The Bible says, “Through love serve one another.” In other words, “Get rid of the you-owe-me attitude and develop an IOU mindset.” Some of us think: (1) A lifetime job with good pay and a guaranteed retirement plan at sixty-five come with just being born. (2) Promotion is just a matter of time. (3) Forty hours a week is the maximum endurance for any worker. (4) The last hour of each day is there to make the transition to home easier. (5) A ten-minute coffee break should take at least half an hour. (6) A half-hour lunch break should take at least an hour and a half. (7) An equal share of company profits belongs to all workers regardless of their contribution. What gives us our sense of entitlement anyway? Part of it is found in the middle of the word entitlement itself: “title.” We think people “owe us” because of the title we hold in their lives: mother, daughter, brother, wife, husband, friend, donor, pastor, employee, boss, etc. We treat our title as if it were a title deed that gives us the right to whatever benefit we expect. But life doesn’t work that way! When the Prodigal Son left home and landed in a hog pen, the Bible says, “No one gave him anything” (Lk 15:16 NKJV). Humbled and slapped with reality, he became willing to work in the servants’ quarters of his father’s house. Fortunately, his father loved him and restored him. But the point is, life “owes you” nothing but an opportunity to study, work hard, grow, and sacrifice to get to where you want to be.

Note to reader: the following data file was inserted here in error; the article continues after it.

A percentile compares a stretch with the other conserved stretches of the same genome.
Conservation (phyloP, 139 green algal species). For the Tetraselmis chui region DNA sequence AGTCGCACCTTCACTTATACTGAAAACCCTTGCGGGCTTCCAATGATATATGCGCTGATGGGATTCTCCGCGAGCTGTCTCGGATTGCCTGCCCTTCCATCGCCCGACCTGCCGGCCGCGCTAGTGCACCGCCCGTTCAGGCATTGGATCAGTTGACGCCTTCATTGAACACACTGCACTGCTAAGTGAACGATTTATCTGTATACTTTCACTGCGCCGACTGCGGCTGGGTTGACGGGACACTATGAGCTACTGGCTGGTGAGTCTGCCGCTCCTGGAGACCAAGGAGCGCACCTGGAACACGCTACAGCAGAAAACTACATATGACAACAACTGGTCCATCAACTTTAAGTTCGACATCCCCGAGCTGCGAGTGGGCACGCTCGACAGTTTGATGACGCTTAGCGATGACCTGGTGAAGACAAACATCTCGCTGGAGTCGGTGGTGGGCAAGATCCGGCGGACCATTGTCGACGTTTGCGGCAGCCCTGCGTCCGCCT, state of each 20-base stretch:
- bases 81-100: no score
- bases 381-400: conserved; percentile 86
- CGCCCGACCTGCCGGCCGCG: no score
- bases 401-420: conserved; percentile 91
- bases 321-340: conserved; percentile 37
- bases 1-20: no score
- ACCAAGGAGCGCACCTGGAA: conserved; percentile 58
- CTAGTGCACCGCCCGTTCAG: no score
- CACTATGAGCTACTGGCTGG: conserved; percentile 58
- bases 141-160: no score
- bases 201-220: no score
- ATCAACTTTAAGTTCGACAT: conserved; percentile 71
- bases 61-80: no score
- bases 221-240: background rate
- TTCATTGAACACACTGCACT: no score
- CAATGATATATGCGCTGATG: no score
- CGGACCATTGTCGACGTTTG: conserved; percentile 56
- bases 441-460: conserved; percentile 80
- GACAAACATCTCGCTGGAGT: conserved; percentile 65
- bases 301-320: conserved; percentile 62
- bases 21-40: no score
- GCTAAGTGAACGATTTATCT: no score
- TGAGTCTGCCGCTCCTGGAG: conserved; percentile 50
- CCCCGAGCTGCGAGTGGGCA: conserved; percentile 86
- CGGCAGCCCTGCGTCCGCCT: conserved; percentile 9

“Jesus…went around doing good.” Ac 10:38 NIV